These kinds of questions are extremely pressing not only for China, but other major players, including the Russian Federation and the US. This is because it is not clear how to respond to the situation caused by the need to develop mutually beneficial relations with leading European countries, which are forced to take into account those documents, and the opinion of officials entrenched in Brussels. They appear in the “capital of Europe” pursuant to procedures that have nothing even remotely to do with the “democratic” expression of Europeans’ will.

Or (and what is in fact true) are those Brussels “documents and officials” nothing more than convenient, transitional instruments in the political trade going on between those same European countries and China, Russia, and the United States?

No matter what, this author highly doubts the validity of the popular assertions about “the continuing American occupation of (unfortunate) Europe”, and about “the EU as an instrument of American policy in Europe”. The factor of Europeans’ total economic potential that has been accumulated in the post-war period should not be underestimated, or the level of their shrewdness, which has been honed on their continent over the centuries. Moreover, the first factor essentially stems from the second one, since Europe successfully assigned the problem of “containing Communism” to its “occupier”. Incidentally, that same trick (and with the same “occupier”) was done by post-war Japan no less successfully.

That is why in 2016 the American “electorate” responded well to the broad message given by a candidate for the presidential seat whom nobody knew about before, Donald Trump: “Guys! We have been cheated in a very sophisticated form by our closest allies”.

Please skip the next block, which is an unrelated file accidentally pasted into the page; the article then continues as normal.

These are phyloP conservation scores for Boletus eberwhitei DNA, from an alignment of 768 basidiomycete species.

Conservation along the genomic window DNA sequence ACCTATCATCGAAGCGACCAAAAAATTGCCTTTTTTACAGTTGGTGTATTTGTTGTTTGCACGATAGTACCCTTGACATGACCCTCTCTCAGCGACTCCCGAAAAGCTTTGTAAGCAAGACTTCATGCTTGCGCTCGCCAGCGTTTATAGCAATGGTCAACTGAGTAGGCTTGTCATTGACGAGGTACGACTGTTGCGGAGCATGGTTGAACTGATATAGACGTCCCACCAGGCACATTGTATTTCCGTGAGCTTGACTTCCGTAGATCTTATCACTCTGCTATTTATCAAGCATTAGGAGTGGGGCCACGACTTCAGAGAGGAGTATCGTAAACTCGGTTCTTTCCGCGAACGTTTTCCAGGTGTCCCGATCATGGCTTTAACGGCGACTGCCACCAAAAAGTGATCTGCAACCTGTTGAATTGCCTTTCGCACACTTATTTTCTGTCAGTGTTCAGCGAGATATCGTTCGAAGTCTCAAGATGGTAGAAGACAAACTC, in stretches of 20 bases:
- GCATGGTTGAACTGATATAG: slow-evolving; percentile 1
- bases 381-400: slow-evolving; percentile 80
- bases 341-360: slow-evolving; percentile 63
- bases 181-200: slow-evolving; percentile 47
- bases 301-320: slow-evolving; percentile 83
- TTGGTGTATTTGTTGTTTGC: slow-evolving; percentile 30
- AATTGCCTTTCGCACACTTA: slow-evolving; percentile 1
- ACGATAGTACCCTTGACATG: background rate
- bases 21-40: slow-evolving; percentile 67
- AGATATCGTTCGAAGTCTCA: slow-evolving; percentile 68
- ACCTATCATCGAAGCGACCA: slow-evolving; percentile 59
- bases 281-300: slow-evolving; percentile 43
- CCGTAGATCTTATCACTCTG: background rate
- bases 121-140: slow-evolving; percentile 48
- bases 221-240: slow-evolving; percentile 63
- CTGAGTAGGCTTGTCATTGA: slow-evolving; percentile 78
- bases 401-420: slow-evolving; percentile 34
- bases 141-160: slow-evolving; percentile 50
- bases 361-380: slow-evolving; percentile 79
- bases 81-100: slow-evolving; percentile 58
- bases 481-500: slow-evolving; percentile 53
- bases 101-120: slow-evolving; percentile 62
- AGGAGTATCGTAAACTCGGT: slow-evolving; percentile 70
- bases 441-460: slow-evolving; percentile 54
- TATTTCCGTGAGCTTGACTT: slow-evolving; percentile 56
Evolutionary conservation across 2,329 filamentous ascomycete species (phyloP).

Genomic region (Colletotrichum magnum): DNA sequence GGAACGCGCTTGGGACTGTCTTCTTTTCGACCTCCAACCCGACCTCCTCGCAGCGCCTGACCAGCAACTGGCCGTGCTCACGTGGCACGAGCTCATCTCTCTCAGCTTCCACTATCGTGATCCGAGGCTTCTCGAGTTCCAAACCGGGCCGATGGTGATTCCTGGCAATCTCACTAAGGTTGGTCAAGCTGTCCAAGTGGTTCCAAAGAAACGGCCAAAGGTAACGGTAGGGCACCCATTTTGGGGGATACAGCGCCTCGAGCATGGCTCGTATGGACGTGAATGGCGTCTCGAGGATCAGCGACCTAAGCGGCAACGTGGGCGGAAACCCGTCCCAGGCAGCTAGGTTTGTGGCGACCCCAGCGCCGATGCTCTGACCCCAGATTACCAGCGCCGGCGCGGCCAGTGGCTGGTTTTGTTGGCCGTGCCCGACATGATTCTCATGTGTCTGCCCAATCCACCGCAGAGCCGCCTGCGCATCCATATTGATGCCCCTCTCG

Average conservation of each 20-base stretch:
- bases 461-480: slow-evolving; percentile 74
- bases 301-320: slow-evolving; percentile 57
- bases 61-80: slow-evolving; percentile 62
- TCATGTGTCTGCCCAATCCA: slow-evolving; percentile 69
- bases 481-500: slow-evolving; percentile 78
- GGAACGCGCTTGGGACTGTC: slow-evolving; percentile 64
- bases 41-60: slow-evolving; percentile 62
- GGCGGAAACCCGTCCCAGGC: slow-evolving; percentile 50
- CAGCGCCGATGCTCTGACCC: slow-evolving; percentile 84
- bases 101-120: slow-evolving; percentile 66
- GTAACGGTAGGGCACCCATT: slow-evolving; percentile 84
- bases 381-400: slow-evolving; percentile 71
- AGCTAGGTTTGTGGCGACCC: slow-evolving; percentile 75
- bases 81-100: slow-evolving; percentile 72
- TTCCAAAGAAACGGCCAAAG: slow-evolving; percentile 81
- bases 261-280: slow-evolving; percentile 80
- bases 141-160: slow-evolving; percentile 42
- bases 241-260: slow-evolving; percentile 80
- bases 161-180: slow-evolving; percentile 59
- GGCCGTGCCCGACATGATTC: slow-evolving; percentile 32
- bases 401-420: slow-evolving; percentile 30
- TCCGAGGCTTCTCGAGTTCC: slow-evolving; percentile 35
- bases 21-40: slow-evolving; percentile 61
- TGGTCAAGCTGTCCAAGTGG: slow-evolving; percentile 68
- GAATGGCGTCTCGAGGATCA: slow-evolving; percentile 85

The acceleration of the (long-observed) growth of problems in transatlantic relations that can be traced back to this has since been substantiated by a number of recent events. First, we should note Germany’s refusal to follow suit after Great Britain made the decision (adopted under US pressure) to completely ban operations for the Chinese IT giant Huawei inside the country. The Global Times presented this to other European countries as a “an example to follow”. Incidentally, in the second quarter this year Germany, for the first time, came out on top in terms of worldwide export volume to China, displacing the United States.

Something that was considered no less significant in the PRC was the “preliminary order” sent to the leading American social media giant Facebook by the EU’s regulatory authority for private businesses, based in Ireland. The essence of the claims put forward was that Facebook’s use of subscribers’ personal data “for certain purposes” was not acceptable.

It’s worth noting that the “robbery” (as per the term that is widespread in the PRC) that was carried out on the Chinese company TikTok by US leadership, and accompanied by similar wording. This action taken by the EU in relation to Facebook was assessed by that same Global Times as “a boomerang effect”. Incidentally, in the United States itself dissatisfaction is increasing with politically motivated administrative interference in the affairs of private businesses.

So there is an immense complexity in the strategic configuration of “USA-China-EU”. And perhaps that is the only thing that can be stated with some level of confidence at the end of the next Sino-European summits.

Vladimir Terekhov, an expert on issues in the Asia-Pacific region, exclusively for the online magazine “New Eastern Outlook.

Please select digest to download: